• Vendor calls. Salespersons should be discouraged from making calls on teachers in schools or on maintenance employees without first clearing with the purchasing agent and building principal.
  • New information. The purchasing agent should strive constantly to increase knowledge of new materials, services, sources, and processes and should suggest new items to interested personnel.
  • Objectivity. No favoritism should be extended to any vendors. All transactions should be on the basis of quality, price, delivery, and service.
  • Personal purchases. Purchasing agents should not make personal purchases for staff personnel.
  • Contact with vendors. The purchasing agent should periodically visit vendors' plants or places of business to keep informed on new items, materials, and processes.

D. Sources of Purchasing Information. The following volumes and publications are appropriate to have available for reference purposes in any purchasing office.

  • Purchasing Periodicals:
    Purchasing (a national magazine of industrial purchasing)
    Purchasing Week
  • Miscellaneous:
    Thomas' Register of American Manufacturers. (This is a complete annual list of manufacturers by product, by manufacturer's name, and by trade name.)
    MacRae's Blue Book (similar to Thomas' Register)
    Consumer Bulletin
    Consumer Reports
    American Society for Testing and Materials

E. Professional Associations.

The purchasing official may benefit by direct contact with other officials in the same position and by active participation in associations interested in purchasing procedures. Organizations supported by New York State school district personnel are:

  • New York State Association of School Business Officials
  • New York Association of Municipal Purchasing Officials, Inc. (SAMPO)
  • Association of School Business Officials of the United States and Canada
  • National Association of Purchasing Management
  • National Institute of Governmental Purchasing

F. Criteria for Evaluating Methods of Procurement should be established by the purchasing agent. Some of these are as follows:

  • Are procedures as simple as possible?
  • Do they meet all legal requirements?
  • Do they provide sufficient records for efficient operation?
  • Are they as flexible as possible to meet changing conditions, requirements, and prices?
  • Are cost and inventory controls maintained?
  • Is the purchasing procedure economical?
  • Is budget control maintained?
  • Are the best interests and objectives of the educational program promoted by the supplies and equipment purchased under these procedures?
  • Are procedures rapid enough to prevent unnecessary supply shortages?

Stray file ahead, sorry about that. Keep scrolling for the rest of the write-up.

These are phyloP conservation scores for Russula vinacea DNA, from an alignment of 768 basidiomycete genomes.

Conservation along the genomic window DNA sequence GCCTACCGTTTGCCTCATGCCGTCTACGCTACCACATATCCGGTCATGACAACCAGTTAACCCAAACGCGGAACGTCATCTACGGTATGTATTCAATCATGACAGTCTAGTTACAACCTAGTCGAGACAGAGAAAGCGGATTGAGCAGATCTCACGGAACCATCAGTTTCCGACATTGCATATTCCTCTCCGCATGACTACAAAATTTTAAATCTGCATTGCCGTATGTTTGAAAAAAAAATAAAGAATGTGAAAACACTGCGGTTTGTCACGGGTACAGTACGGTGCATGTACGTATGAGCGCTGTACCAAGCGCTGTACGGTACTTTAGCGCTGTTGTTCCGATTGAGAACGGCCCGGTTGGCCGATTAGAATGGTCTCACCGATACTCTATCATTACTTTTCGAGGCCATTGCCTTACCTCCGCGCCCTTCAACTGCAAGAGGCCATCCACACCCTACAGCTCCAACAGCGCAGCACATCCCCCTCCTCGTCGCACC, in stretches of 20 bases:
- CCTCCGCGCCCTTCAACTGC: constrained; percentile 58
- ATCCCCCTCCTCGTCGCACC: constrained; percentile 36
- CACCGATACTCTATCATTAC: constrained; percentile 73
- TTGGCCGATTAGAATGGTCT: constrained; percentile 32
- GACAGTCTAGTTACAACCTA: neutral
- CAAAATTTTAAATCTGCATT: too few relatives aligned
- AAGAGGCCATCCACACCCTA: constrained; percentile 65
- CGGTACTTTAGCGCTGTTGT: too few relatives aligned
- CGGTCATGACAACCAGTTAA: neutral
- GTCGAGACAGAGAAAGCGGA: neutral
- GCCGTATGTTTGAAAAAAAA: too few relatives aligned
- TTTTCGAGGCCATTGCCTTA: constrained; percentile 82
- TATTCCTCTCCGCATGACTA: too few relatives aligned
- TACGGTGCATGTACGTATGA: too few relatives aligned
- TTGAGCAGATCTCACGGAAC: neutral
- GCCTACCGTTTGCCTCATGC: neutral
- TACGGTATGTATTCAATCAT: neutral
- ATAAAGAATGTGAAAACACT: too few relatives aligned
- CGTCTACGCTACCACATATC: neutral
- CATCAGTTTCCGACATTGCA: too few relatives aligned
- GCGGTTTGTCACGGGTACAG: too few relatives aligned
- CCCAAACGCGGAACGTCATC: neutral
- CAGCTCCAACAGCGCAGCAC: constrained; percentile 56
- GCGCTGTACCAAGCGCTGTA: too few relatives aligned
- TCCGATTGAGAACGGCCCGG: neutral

G. Good Public Relations. The purchasing agent is in an excellent position to promote good public relations through business contacts. A reputation for fairness should:

  • Earn the respect of associates.
  • Enhance the reputation of the board of education for ethical business procedures.
  • Merit the confidence of the public.
  • Result in good vendor relations.

In interviewing salespersons, the purchasing official should endeavor to:

  • Keep waiting time of salespersons to a minimum.
  • Give the salespersons a fair hearing.
  • Be frank--if product cannot be used, advise salesperson to that effect.

Purchasing locally may be a factor in good public relations. To what extent this can be carried on becomes a serious consideration.

H. Ethics of Purchasing. Although the purchasing practices listed herein are widely accepted, the final decisions remain largely a matter of personal judgment. These judgments are developed to a great extent through personal contacts and relationships. Through conduct and dealings with vendors, the purchasing official reflects the school board's reputation for courtesy and fair dealing. The purchasing official must maintain a high ethical standard of conduct and a reputation that is above the suspicion of unethical behavior. Two organizations which have made statements of codes are the National Association of Education­al Buyers (purchasing officials of colleges and universities) and the New York State Association of School Business Officials. The code for the latter is as follows:


1. To consider first the interests of the school district and the betterment of its educational program.

2. To endeavor to obtain the greatest value for every tax dollar expended.

3. To be receptive to advice and suggestions from colleagues, both in the education­al field and in other departments of business administration, insofar as such advice and suggestions are not in conflict with legal or moral restrictions in purchasing procedures.

4. To strive for knowledge of school equipment and supplies in order to recom­mend items that may either reduce cost or increase the efficiency of the means of education.

5. To insist on and expect honesty in sales representation whether offered verbally or in writing, through the medium of advertising or in the sample of a product submitted.

6. To give all responsible bidders equal consideration and the assurance of unbiased judgment in determining whether their product meets specifications and the educational needs of the district.

7. To discourage the offer of, and to decline, gifts that in any way might influence the purchase of school equipment and supplies.

8. To accord a prompt and courteous reception, insofar as conditions permit, to all who call on legitimate business missions.

9. To counsel and assist fellow school purchasing officials in the performance of their duties whenever occasion permits.

10. To cooperate with educational, governmental, and trade associations in the promotion and development of sound business methods in the procurement of school equipment and supplies.


Last Updated: September 14, 2010